Sunday, August 05, 2007

Intuitions of Free Will

This is a rehash of a comment I made at Thinking Christian earlier this week.

Theists at TC argue that our intuition is that free will is incompatible with determinism (or determinism plus randomness). Consequently, they argue that free will cannot be physical. However, I think they confuse two intuitions.

Let's distinguish two circumstances:

(1) Irrelevant Choice: a final state arrives, no matter what choice you make.

(2) Deterministic Choice: your choice was fixed by past states of affairs (your preferences and computing ability are fixed by the past).

Do you see a difference between these two?

In principle, cases (1) and (2) might occur from time to time whether the universe were physical or not.

Irrelevant Choice could occur under supernaturalism, e.g., if an asteroid is about to hit your house, your choices won't stop it under physicalism and won't stop it under supernaturalism.

Deterministic Choice is typically associated with physicalism, but could happen under some forms of supernaturalism too.

However, Irrelevant Choice does not always occur under supernaturalism, and does not always occur under deterministic physicalism. Under deterministic physicalism, I still make decisions and can often prevent things from happening by my desire to avoid a final state, even if my choice and action could have been forecast in the past. I am aware that my actions and thoughts are affecting the future, and this awareness deterministically alters my course.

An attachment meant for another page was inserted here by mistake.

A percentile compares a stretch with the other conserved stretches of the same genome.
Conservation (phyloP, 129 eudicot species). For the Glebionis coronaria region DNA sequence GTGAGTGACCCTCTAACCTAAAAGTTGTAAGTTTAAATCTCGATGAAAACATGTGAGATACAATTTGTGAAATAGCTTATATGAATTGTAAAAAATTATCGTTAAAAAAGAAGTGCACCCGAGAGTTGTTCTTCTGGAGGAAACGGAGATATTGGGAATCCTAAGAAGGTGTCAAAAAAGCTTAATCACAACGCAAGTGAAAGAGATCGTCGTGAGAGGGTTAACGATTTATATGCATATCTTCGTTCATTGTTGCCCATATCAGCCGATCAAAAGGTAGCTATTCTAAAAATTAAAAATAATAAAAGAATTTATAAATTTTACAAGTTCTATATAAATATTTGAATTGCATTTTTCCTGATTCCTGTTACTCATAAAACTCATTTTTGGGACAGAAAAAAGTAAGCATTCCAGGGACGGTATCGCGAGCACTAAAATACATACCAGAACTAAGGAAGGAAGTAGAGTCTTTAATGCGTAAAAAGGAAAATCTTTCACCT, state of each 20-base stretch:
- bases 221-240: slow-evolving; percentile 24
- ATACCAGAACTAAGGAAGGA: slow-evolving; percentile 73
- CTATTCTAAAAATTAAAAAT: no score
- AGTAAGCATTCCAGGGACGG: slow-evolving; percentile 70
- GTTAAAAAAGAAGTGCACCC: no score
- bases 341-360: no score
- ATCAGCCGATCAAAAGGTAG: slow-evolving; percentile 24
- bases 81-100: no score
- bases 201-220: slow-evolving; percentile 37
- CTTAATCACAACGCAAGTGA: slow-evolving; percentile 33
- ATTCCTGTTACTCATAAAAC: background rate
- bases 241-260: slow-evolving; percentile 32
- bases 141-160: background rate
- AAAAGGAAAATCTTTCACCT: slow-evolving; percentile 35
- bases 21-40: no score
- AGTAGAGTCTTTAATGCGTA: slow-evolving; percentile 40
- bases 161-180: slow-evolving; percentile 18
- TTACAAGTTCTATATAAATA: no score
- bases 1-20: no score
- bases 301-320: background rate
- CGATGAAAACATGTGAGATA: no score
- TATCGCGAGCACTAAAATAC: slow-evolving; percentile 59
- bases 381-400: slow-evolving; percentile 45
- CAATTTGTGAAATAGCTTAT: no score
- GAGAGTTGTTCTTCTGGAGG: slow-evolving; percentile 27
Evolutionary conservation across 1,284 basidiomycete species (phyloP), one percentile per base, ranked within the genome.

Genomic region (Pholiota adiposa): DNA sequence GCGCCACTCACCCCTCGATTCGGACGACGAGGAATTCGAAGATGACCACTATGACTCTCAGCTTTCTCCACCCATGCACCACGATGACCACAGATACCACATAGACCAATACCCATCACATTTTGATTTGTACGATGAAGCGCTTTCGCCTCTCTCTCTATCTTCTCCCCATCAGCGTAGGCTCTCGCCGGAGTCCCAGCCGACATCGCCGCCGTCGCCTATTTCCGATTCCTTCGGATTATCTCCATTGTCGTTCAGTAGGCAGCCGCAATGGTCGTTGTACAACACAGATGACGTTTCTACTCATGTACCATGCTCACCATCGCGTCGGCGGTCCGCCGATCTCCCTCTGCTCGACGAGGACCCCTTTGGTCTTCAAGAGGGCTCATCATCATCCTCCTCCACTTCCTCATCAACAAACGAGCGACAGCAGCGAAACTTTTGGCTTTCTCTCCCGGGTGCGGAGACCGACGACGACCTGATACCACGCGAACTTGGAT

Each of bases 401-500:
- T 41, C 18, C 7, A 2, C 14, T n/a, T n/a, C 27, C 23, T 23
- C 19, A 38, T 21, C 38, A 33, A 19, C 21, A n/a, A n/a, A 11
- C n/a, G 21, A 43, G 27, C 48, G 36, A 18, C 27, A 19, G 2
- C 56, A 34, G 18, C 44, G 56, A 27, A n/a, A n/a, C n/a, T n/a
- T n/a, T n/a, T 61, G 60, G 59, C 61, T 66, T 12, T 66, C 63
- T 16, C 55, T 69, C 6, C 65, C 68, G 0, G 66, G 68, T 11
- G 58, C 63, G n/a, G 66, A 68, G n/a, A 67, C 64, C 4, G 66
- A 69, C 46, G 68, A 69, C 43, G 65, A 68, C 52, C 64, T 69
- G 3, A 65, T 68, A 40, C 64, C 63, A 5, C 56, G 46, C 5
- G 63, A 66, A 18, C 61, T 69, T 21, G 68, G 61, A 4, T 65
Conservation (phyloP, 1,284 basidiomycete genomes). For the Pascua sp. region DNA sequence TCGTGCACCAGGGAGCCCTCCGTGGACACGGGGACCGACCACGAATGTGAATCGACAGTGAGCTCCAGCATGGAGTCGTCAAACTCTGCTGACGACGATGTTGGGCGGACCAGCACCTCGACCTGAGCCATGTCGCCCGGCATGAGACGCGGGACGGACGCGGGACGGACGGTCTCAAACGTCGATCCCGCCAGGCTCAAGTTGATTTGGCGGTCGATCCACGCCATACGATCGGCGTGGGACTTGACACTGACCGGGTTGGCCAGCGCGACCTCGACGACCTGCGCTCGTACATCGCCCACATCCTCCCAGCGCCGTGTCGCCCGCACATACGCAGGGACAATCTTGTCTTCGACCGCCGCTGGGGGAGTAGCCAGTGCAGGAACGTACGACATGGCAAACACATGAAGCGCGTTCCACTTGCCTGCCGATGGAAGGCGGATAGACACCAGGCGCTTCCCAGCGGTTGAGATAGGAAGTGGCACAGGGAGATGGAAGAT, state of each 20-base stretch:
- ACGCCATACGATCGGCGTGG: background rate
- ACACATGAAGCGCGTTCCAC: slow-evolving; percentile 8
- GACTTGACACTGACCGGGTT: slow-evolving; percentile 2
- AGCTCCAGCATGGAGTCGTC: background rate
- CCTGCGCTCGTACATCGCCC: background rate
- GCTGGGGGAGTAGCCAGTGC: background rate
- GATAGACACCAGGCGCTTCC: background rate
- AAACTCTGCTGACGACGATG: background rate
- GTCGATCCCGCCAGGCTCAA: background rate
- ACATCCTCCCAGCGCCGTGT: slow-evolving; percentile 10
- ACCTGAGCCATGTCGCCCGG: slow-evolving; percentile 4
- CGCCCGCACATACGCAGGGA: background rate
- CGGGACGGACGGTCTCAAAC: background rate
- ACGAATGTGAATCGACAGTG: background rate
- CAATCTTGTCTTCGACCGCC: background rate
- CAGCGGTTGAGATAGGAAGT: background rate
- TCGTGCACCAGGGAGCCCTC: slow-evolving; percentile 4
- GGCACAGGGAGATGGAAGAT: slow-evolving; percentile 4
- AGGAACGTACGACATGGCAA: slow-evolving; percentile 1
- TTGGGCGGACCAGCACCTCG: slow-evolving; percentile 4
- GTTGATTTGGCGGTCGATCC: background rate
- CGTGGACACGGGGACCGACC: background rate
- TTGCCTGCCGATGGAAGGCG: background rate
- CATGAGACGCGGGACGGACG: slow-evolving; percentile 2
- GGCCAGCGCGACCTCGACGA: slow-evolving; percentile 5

I think theists confuse Irrelevant and Deterministic Choice. Under Irrelevant Choice, though I still wouldn't say that I don't have any agency, it might be fair to say that I don't have effective agency vis-a-vis the inevitable event. That is, my thinking process, whether deterministic or otherwise, cannot stop the event.

But Irrelevant Choice isn't what physicalism entails. At least, it entails it no more frequently than supernaturalism.

Physicalism often entails Deterministic Choice, but it doesn't deny agency, the self, or decision-making capability.

Here's one more way to see the difference between the two cases. In Irrelevant Choice scenarios, the final state is consistent with any choice you make. (For example, the surprise asteroid will impact no matter what you decide.) However, in general, under Deterministic Choice, the final state must be consistent with your choice.

I look forward to getting a response from the folks at TC.

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